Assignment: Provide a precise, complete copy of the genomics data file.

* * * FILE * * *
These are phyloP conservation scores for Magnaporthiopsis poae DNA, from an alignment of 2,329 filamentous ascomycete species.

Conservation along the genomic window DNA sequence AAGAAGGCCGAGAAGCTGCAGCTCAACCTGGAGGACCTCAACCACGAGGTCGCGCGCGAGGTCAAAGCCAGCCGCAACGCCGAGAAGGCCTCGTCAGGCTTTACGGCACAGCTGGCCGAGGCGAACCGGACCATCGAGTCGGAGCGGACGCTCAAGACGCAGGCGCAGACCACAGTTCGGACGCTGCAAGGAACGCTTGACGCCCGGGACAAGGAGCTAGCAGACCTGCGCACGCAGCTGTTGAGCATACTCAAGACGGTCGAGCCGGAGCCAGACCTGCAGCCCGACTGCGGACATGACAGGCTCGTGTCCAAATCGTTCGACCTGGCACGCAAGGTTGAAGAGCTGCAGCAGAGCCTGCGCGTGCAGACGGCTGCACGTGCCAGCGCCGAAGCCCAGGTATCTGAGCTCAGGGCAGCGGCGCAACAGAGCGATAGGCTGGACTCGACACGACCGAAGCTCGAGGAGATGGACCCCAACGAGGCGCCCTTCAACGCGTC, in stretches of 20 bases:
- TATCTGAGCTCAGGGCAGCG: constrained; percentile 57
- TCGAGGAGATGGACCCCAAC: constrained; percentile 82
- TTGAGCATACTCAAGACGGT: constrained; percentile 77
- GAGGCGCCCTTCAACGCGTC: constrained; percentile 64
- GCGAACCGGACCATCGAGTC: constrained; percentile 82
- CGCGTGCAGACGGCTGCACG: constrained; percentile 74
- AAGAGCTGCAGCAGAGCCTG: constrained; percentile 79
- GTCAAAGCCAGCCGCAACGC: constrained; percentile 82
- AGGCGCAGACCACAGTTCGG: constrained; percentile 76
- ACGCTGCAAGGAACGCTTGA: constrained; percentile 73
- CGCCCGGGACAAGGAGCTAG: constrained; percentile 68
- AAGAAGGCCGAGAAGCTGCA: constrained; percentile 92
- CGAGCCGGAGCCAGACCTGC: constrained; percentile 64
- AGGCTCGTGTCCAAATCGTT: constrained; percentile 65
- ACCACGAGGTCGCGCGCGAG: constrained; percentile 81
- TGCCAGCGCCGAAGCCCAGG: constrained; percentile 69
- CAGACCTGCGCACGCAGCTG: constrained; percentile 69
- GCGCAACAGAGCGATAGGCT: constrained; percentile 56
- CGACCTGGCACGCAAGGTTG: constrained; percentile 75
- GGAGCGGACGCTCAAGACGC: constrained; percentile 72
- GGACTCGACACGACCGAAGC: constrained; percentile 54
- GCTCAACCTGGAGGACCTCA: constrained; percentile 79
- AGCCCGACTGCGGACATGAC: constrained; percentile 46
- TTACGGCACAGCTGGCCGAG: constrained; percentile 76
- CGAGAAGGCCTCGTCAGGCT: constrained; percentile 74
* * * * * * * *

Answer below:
These are phyloP conservation scores for Magnaporthiopsis poae DNA, from an alignment of 2,329 filamentous ascomycete species.

Conservation along the genomic window DNA sequence AAGAAGGCCGAGAAGCTGCAGCTCAACCTGGAGGACCTCAACCACGAGGTCGCGCGCGAGGTCAAAGCCAGCCGCAACGCCGAGAAGGCCTCGTCAGGCTTTACGGCACAGCTGGCCGAGGCGAACCGGACCATCGAGTCGGAGCGGACGCTCAAGACGCAGGCGCAGACCACAGTTCGGACGCTGCAAGGAACGCTTGACGCCCGGGACAAGGAGCTAGCAGACCTGCGCACGCAGCTGTTGAGCATACTCAAGACGGTCGAGCCGGAGCCAGACCTGCAGCCCGACTGCGGACATGACAGGCTCGTGTCCAAATCGTTCGACCTGGCACGCAAGGTTGAAGAGCTGCAGCAGAGCCTGCGCGTGCAGACGGCTGCACGTGCCAGCGCCGAAGCCCAGGTATCTGAGCTCAGGGCAGCGGCGCAACAGAGCGATAGGCTGGACTCGACACGACCGAAGCTCGAGGAGATGGACCCCAACGAGGCGCCCTTCAACGCGTC, in stretches of 20 bases:
- TATCTGAGCTCAGGGCAGCG: constrained; percentile 57
- TCGAGGAGATGGACCCCAAC: constrained; percentile 82
- TTGAGCATACTCAAGACGGT: constrained; percentile 77
- GAGGCGCCCTTCAACGCGTC: constrained; percentile 64
- GCGAACCGGACCATCGAGTC: constrained; percentile 82
- CGCGTGCAGACGGCTGCACG: constrained; percentile 74
- AAGAGCTGCAGCAGAGCCTG: constrained; percentile 79
- GTCAAAGCCAGCCGCAACGC: constrained; percentile 82
- AGGCGCAGACCACAGTTCGG: constrained; percentile 76
- ACGCTGCAAGGAACGCTTGA: constrained; percentile 73
- CGCCCGGGACAAGGAGCTAG: constrained; percentile 68
- AAGAAGGCCGAGAAGCTGCA: constrained; percentile 92
- CGAGCCGGAGCCAGACCTGC: constrained; percentile 64
- AGGCTCGTGTCCAAATCGTT: constrained; percentile 65
- ACCACGAGGTCGCGCGCGAG: constrained; percentile 81
- TGCCAGCGCCGAAGCCCAGG: constrained; percentile 69
- CAGACCTGCGCACGCAGCTG: constrained; percentile 69
- GCGCAACAGAGCGATAGGCT: constrained; percentile 56
- CGACCTGGCACGCAAGGTTG: constrained; percentile 75
- GGAGCGGACGCTCAAGACGC: constrained; percentile 72
- GGACTCGACACGACCGAAGC: constrained; percentile 54
- GCTCAACCTGGAGGACCTCA: constrained; percentile 79
- AGCCCGACTGCGGACATGAC: constrained; percentile 46
- TTACGGCACAGCTGGCCGAG: constrained; percentile 76
- CGAGAAGGCCTCGTCAGGCT: constrained; percentile 74